By then, I had enough experience of being interrogated Soviet style. Just like other ones, it started with the same questions asking my name, sir name, nationality, birth place, the unit I belonged to and what I was assigned to do. It was obvious there were manuals for them, but it took me a while to realize there was a purpose for this kind of repetious questions.
The military commanding office I belonged to was first in Hankou in central China and then moved to North Korea toward the end of the war. The investigation was mainly about things in central China. They wanted to know how the army was organized there, the structure of the military commanding office, names of officers and their work, and what I was assigned to do. The questions went into so many details and I wondered how such details would be of use for anything.
The vice minister spoke in Russian and the Lieutenant translated into Japanese. However, the Japanese was so poor and he did not make any sense. That’s why he had to repeat it many times. The vice minister dipped the feather pen in the ink bottle in order to keep writing on the white paper with lines on it. Sometimes, he looked at different documents, and said, “Ne Pravda (It is not true.) ”
Since I had some knowledge of Russian, I understood some part of the conversation between the vice minister and the Lieutenant who was an interpreter. It seemed he saw different descriptions about my career and so forth on other documents and was saying they were not true.
I had no experience working as an accounting officer for the military commanding office. Therefore, I was not shaken at all when they wanted to confirm I was actually in charge of freight. They seemed to doubt that I was telling them I was an accounting officer as a second Lieutenant instead of the officer with the rank of a Major. That seemed to be their point of investigating me. They wanted to claim that I was giving a false rank.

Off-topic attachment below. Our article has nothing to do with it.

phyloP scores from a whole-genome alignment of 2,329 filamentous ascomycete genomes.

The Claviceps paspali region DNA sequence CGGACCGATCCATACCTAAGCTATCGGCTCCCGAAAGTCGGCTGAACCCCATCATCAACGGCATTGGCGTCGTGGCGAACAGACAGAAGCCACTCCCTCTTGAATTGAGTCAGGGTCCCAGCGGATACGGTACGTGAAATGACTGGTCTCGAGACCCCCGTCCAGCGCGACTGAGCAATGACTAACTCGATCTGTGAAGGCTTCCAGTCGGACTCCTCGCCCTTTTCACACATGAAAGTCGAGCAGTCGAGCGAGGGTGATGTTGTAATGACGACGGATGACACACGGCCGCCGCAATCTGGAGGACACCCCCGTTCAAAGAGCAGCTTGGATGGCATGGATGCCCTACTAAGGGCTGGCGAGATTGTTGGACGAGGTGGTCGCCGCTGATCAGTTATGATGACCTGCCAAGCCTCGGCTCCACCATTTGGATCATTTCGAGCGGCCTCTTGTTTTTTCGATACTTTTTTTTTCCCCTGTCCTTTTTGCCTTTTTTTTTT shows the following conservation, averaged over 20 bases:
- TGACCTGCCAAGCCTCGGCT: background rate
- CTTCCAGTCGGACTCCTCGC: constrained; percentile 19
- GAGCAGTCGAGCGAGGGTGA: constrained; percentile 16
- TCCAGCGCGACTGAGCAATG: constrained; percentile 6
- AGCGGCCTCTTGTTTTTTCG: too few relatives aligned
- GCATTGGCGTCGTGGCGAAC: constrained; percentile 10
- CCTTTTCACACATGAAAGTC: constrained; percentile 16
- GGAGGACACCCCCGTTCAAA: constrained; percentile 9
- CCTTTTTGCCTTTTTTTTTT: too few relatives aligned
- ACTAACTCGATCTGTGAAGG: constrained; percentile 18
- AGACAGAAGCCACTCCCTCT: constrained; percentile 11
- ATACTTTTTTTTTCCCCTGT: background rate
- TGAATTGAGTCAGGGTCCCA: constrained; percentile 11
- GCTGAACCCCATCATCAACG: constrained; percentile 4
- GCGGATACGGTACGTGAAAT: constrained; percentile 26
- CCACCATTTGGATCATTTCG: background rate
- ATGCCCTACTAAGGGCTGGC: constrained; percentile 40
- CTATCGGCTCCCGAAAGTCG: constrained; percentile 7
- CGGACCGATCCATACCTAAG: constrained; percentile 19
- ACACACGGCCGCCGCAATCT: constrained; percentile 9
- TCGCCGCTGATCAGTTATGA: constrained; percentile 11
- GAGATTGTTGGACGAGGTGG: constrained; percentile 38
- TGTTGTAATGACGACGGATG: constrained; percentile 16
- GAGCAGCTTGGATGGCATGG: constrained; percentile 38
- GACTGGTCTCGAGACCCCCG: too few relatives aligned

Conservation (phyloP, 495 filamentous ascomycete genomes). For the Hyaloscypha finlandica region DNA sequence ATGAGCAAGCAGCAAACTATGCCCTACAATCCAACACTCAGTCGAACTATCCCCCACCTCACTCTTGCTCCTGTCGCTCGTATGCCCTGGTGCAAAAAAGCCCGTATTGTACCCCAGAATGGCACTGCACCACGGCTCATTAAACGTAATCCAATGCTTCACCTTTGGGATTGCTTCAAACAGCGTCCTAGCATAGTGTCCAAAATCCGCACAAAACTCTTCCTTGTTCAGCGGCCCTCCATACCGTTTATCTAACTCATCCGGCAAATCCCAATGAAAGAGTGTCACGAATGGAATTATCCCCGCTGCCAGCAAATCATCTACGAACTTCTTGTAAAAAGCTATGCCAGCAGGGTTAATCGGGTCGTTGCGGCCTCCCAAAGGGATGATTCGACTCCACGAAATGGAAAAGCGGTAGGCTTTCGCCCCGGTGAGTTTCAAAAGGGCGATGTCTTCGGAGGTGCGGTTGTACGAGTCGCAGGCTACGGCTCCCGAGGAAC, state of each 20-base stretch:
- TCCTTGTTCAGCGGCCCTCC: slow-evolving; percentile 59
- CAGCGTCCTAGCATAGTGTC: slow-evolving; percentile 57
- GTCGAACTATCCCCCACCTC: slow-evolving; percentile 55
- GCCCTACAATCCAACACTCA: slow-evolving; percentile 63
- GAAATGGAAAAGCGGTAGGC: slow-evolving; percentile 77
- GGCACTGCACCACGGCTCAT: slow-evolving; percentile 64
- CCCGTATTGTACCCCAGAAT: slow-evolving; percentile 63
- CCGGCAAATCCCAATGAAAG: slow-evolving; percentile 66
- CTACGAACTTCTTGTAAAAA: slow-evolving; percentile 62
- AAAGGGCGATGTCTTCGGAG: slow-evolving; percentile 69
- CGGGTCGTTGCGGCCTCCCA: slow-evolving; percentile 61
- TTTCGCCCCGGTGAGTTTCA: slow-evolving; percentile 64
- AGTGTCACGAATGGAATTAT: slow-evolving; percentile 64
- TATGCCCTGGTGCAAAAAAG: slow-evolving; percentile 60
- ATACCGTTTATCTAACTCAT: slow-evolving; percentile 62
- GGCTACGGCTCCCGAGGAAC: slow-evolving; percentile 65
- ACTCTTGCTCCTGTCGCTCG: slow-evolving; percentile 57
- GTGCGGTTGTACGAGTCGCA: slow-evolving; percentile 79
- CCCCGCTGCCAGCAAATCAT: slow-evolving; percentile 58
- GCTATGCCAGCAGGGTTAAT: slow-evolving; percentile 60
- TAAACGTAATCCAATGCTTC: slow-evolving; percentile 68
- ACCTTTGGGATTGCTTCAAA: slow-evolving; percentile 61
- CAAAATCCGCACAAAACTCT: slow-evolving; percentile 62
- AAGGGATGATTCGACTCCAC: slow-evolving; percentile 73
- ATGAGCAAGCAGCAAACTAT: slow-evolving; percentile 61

I understood the situation because there were some among the Japanese who thought they might be able to go back to Japan sooner if their rank in the army was lower. Because some told them they were of lower rank then they were, they were suspicious information we gave them.
It seemed they had already investigated details about the establishment of the army I belonged to, numbers of soldiers and equipment we had, but still, they asked the same questions again and again. The investigation continued to two and three o’clock at night, and it was almost close to the dawn. The short night was almost over.
The vice minister seemed to become bored with the investigation. It was because of the poor skill of the young interpreter. The investigation was very slow and it obviously began to make the vice minister irritated. After five
o’clock, he yawned and stretched his arms, saying the investigation was over for the day. Then the Lieutenant with a skinny face appeared to take me to the escorting car, following the same route I came.
It was already in the morning. I could see there was a park with growing green trees in front of the building. On the benches in the park, there were lovers sitting together. Some did not move like statues, and some were laughing loudly together.